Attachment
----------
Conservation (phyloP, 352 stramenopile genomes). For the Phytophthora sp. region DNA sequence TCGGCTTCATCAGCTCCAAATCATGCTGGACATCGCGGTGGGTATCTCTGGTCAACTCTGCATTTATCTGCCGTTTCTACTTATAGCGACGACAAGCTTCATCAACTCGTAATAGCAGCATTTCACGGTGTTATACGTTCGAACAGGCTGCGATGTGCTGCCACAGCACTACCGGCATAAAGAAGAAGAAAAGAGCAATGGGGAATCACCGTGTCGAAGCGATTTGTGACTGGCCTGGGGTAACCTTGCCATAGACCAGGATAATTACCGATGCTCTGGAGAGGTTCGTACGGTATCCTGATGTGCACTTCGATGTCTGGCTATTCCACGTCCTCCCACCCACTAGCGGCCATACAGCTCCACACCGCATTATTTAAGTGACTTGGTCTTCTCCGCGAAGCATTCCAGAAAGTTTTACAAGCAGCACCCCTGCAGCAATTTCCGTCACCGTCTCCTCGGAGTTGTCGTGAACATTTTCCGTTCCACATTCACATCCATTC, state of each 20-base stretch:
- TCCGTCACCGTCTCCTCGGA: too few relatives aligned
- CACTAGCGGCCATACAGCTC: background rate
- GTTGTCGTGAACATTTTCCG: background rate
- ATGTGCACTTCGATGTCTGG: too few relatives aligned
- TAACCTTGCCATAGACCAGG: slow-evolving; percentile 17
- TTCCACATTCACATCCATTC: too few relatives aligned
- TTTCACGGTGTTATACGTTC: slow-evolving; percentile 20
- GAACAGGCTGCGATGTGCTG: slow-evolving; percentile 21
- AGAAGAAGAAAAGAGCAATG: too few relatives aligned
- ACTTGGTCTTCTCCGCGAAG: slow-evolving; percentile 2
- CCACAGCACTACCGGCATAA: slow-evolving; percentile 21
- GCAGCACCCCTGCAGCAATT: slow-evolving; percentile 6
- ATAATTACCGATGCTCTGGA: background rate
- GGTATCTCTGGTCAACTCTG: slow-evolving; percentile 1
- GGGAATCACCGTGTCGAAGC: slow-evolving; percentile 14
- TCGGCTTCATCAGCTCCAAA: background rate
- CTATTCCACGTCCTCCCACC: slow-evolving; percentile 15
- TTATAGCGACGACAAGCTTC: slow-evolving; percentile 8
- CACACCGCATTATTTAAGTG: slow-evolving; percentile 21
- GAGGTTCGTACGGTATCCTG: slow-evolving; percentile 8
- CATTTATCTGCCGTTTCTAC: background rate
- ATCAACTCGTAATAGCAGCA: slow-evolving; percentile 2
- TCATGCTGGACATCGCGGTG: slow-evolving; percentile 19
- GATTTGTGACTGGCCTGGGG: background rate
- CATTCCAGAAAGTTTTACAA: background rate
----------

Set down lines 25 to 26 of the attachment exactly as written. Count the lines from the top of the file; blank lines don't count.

- GATTTGTGACTGGCCTGGGG: background rate
- CATTCCAGAAAGTTTTACAA: background rate